Friday, 9 April 2010

The royal crowns of the ancient Egyptian pharaohs. (2)

The Nemes Crown.

This crown is actually more a striped head cloth then a crown, covering the whole crown and back of the head. It had two flaps which hung down behind the ears and in front of both shoulders. The Nemes Crown, the oldest example of which covers the head of the statue of Netjerikhet (Djoser) and the Khat were the most frequently worn headdresses. It was worn with a uraeus (a cobra in attack position) seshed, the uraeus being a part in the majority of the royal crowns.
The Nemes Crown can be seen combined with the earlier mentioned double crown on the statue of Ramses II at Abu Simbel. Maybe the best known example of the Nemes Crown is the Death-mask of Tutankhamun.

The blue Crown.

The Blue Crown or Khepresh is also known as the Blue Crown of War because pharaohs of the New Kingdom are often shown wearing this headdress in battle, but it also had ceremonial use. Although it is often referred to as the Crown of War, modern historians refuse to refer to it this way.
The material uses for the Khepresh was cloth or leather stained blue and it was covered with many little yellow sun-disks. Also with this crown a uraeus was fastened to its front.
The earliest mention of the Khepresh comes from the second intermediate period, where Amenhotep III is the first king depicted to wear the Blue Crown. During the 18th and 19th dynasty it was worn by some of the pharaohs as their main crown.

The Atef Crown.

This was a white headdress (Hedjet) combined with ostrich feathers and was worn during some religious rituals. The first depiction of the Atef Crown dates as far back as the reign of Sahure during the 5th dynasty. The meaning of the word “Atef” is known. While it may mean “his might” or “his terror”, the real meaning of the word remains unsure.
The Atef Crown is associated with the gods Osiris (who wears the crown as a symbol of the ruler of the underworld) and Heryshef (the ram god, ruler of the river banks), but it can also be worn by Horus and Re in their many forms.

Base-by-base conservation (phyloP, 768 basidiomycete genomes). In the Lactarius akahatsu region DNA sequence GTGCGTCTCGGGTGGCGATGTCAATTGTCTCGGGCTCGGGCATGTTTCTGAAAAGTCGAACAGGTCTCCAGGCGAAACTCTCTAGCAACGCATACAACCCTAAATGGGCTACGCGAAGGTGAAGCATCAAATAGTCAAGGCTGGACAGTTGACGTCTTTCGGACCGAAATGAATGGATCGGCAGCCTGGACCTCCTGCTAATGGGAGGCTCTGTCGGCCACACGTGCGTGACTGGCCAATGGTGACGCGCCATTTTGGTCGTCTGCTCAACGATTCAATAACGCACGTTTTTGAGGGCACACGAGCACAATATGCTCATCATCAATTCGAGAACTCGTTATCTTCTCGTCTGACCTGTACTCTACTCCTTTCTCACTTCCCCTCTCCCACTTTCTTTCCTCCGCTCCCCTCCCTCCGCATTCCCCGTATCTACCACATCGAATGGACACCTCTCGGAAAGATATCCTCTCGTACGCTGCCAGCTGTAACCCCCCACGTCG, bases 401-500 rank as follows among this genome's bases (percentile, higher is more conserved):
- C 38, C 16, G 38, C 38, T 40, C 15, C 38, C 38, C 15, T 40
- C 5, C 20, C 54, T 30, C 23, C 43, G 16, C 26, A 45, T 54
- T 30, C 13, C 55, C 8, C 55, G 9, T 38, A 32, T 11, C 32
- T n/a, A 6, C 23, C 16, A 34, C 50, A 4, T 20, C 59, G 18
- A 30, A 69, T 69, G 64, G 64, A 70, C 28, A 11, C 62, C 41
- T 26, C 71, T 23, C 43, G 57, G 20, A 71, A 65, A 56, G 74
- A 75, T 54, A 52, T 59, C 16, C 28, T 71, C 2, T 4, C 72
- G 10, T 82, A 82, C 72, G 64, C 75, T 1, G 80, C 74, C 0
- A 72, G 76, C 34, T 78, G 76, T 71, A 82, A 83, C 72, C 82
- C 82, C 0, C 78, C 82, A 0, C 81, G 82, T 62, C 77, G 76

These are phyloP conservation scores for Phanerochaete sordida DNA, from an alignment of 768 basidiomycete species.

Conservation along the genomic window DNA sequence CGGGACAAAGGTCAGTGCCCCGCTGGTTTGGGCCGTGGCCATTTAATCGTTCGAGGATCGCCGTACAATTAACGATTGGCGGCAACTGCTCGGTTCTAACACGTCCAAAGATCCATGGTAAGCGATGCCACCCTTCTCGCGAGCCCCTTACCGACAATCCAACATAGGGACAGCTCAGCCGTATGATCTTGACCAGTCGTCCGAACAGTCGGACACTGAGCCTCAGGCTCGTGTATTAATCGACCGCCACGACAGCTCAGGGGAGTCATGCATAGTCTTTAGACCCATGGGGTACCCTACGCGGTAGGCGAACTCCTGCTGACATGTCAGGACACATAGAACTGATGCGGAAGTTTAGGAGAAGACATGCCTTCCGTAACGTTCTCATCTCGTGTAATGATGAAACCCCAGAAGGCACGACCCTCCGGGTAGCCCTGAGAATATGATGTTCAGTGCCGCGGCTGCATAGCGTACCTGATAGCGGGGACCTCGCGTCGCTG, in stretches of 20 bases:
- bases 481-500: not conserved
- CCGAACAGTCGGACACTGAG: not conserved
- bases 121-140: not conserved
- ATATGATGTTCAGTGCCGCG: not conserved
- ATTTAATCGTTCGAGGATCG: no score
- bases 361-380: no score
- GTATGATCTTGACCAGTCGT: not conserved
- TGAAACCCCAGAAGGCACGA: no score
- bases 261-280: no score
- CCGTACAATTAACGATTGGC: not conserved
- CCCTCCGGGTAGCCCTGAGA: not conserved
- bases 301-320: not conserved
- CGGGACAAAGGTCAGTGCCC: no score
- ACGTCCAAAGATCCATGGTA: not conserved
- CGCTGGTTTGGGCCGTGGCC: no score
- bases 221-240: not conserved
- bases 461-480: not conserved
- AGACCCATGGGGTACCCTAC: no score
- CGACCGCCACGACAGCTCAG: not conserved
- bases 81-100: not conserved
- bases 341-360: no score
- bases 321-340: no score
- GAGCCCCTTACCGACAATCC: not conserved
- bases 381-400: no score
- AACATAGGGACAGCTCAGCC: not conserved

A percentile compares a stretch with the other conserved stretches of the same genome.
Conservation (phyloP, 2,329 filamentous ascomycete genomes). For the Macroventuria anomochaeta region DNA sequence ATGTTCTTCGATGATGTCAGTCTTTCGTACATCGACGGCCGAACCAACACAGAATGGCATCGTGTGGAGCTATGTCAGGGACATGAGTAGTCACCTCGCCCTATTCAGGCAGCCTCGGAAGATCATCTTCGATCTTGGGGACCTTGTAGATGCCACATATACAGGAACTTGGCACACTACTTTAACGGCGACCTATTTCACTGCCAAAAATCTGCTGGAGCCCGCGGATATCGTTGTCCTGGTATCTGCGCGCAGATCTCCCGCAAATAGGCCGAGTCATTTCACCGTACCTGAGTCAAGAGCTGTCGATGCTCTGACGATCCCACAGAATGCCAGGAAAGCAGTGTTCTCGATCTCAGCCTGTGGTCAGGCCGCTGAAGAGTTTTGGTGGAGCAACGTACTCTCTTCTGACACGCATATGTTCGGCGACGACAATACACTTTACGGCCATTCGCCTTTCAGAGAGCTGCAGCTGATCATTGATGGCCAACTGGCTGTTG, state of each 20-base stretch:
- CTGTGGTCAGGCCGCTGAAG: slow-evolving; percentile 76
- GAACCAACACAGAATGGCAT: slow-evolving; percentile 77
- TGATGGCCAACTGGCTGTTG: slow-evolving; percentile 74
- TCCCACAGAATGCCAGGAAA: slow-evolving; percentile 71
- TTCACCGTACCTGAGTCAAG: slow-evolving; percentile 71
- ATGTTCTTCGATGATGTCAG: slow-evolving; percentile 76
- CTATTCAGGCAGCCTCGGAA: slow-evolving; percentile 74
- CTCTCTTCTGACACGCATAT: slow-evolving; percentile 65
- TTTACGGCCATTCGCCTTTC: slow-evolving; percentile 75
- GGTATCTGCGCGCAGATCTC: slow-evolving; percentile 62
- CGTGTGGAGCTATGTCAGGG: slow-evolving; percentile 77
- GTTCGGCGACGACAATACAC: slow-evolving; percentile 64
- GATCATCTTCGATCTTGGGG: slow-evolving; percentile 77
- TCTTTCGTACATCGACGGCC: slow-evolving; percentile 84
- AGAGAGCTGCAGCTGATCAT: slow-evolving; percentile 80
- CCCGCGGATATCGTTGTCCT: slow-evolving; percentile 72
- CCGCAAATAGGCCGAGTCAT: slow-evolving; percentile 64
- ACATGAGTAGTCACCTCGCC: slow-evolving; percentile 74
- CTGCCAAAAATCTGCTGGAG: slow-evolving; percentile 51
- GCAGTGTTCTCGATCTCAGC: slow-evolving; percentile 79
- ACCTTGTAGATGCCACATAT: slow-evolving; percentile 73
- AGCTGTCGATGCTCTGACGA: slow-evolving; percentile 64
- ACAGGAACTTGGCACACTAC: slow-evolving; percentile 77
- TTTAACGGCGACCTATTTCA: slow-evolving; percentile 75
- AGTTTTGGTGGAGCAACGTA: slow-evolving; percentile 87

Under Akhenaten (Amenhotep IV) the triple Atef occurs which may have replaced the Atef Crown during the Amarna period.

Thursday, 1 April 2010

The royal crowns of the ancient Egyptian pharaohs. (1)

The White Crown.

This crown, called Hedjed, is the crown of Upper Egypt. This conical shaped headpiece was worn as early as 3000BC. The White Crown could actually have been green because it is believed to be have been made from reeds.
The earliest image of the White Crown so far is in Northern Nubia (Ta-Seti) around the Naqada (pre-dynastic) period. So it could well be that the “White crown clan” migrated northward and their regalia was adopted by the Egyptians or it could be that the conquering Upper Egyptians took the White Crown as their own as they absorbed the kingdom into the new unified state, like they did for Lower Egypt.
The god Osiris is often shown wearing the White Crown of Upper Egypt and often became the Atef crown by being combined with feathers. After the unification of Upper and Lower Egypt it got combined with the Red Crown of Lower Egypt and was called the Pschent.
The symbol sometimes used for the Hedjet was the goddess, who is the Uraeus (cobra) shown next to the head of Nekhbet (the vulture goddess) on the Pschent.

The Red Crown.

The Red Crown, Deshret, is the crown of Lower Egypt and was as stated above got combined with the White Crown after the unification of Upper and Lower Egypt. No Red Crown survived so we can only guess what is was made of. Copper, reeds, cloth and leather have been suggested as material but this is in all honesty nothing more than a wild guess.
An early image of the Deshret can be found on the front side of the Narmer Palette; here we can see a victorious pharaoh wearing the Red Crown.
Since there has been no crown found in any tomb, even in relatively intact tombs, it could be possible that the crown was passed on from one pharaoh to the other.

The Double Crown.

This crown is also known as Pschent and symbolizes the unification of both Upper and Lower Egypt. The ancient Egyptians generally referred to the Double Crown as Sekhemti, which means the “Two Powerful Ones”. In general the invention of the Double Crown is thought to be done by Menes, a pharaoh of the first dynasty, but the first to wear the Double Crown can have been Djet, there is a rock inscription that shows his Horus wearing a double crown.
Surprisingly there are far less representations of the Double Crown then there are of the White and the Red Crown alone. Sculptures of the Double Crown not very often show the curled wire that often can be seen in representations of the Red Crown, sometimes because it is broken off but most of the times it just isn’t added.